When my parents and I decided on visiting Spain, we also had the desire to see a bit of Portugal. Although often overshadowed by its larger neighbor, Portugal has an entirely different culture and is definitely a country worth visiting. Obviously, Portuguese is the official language of Portugal, not Spanish; however, a good amount of Portuguese is similar to Spanish, which allowed my family and I to navigate easily ( especially when reading signs and asking for directions from locals).
Upon crossing the border from Spain into Portugal, we passed many cork tree groves and spacious bull farms, where fighting bulls are raised. We also kept a sharp eye out for farms with Iberical pigs, which are special to the region and are used for prosciutto.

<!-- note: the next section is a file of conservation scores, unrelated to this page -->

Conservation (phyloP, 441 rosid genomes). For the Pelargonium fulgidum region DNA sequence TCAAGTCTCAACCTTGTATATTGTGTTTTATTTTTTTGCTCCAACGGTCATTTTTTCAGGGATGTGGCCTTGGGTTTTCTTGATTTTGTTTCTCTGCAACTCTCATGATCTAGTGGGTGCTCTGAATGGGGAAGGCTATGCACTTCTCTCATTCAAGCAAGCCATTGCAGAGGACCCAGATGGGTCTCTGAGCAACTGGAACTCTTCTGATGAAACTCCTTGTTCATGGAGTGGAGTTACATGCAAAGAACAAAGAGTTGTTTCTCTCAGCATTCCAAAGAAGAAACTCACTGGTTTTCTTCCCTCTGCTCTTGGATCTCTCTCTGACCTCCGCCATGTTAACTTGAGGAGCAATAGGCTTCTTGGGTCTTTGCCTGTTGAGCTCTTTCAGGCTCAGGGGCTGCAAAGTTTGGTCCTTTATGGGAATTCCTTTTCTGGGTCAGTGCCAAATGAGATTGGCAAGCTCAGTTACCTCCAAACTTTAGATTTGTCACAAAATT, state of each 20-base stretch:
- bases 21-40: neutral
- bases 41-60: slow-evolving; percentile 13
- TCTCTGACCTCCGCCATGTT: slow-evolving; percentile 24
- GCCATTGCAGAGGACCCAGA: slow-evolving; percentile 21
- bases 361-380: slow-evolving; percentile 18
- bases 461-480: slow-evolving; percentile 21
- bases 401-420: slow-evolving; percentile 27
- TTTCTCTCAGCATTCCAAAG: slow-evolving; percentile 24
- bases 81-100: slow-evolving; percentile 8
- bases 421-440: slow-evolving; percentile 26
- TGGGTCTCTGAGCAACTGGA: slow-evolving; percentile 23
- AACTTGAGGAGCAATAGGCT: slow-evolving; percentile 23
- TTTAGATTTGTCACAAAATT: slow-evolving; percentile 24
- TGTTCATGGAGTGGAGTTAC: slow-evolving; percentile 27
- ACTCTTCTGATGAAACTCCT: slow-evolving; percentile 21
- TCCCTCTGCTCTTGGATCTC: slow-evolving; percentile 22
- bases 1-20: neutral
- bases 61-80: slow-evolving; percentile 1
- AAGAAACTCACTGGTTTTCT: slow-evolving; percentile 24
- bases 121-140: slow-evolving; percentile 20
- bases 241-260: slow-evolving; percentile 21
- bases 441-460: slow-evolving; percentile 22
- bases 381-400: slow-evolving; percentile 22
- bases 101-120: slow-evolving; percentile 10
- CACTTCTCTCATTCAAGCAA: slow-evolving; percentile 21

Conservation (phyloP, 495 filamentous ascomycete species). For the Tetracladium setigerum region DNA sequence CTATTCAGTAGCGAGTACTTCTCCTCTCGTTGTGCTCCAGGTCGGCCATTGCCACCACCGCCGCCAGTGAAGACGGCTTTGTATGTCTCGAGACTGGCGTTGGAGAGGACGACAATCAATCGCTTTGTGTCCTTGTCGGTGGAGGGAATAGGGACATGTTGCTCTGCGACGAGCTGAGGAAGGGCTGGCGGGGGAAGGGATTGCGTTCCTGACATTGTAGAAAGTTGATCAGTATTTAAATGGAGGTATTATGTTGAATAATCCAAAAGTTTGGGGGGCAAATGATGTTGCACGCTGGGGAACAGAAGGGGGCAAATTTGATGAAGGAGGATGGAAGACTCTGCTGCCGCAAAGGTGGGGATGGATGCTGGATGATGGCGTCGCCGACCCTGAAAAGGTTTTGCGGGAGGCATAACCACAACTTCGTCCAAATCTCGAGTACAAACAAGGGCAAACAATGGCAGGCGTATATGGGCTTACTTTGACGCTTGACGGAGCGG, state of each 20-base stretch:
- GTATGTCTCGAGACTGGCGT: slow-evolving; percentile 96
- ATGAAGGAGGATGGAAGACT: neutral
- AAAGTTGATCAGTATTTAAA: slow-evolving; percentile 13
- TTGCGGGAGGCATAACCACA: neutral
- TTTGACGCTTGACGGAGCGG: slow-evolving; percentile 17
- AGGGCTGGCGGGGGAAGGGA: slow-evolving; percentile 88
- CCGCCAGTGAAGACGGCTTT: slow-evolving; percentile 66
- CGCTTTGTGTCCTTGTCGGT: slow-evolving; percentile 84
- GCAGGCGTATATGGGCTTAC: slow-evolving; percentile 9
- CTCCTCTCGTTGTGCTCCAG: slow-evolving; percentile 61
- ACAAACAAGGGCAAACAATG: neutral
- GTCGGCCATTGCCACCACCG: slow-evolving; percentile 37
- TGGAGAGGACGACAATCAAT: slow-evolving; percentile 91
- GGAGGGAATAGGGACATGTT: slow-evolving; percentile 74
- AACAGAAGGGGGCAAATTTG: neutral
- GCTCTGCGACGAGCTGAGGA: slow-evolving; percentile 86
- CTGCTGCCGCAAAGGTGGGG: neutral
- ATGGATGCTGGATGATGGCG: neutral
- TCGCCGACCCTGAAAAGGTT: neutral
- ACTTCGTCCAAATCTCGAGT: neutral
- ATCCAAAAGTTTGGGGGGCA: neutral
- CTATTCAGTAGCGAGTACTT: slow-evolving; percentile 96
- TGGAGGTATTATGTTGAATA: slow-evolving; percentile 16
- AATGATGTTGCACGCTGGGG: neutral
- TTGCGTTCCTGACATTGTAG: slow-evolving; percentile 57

The first city that we stopped in, on a rainy afternoon, was Évora. This smaller city is known for all the incredible souvenirs that can be made out of cork from the cork tree... They had hats, purses, and even umbrellas that were made out of thin cork.
There were also some ruins and many statues of people I don't know, which made for some nice photos.
For lunch on an especially cold and rainy day, we had some vegetable soup and followed it with "Portuguese cake" made of cookies and filled with cream.
We then drove on up to Lisbon, or Lisboa, as they say in Portuguese. Here we had a delicious dinner of grilled sea bass, which we accompanied with a nice glass of white house wine. Portugal has always been known as a "poor country," as in, made up of mostly middle to lower class people. This is a reason as to why traditional cuisine includes a lot of fish rather than meat, as well as grains and beans.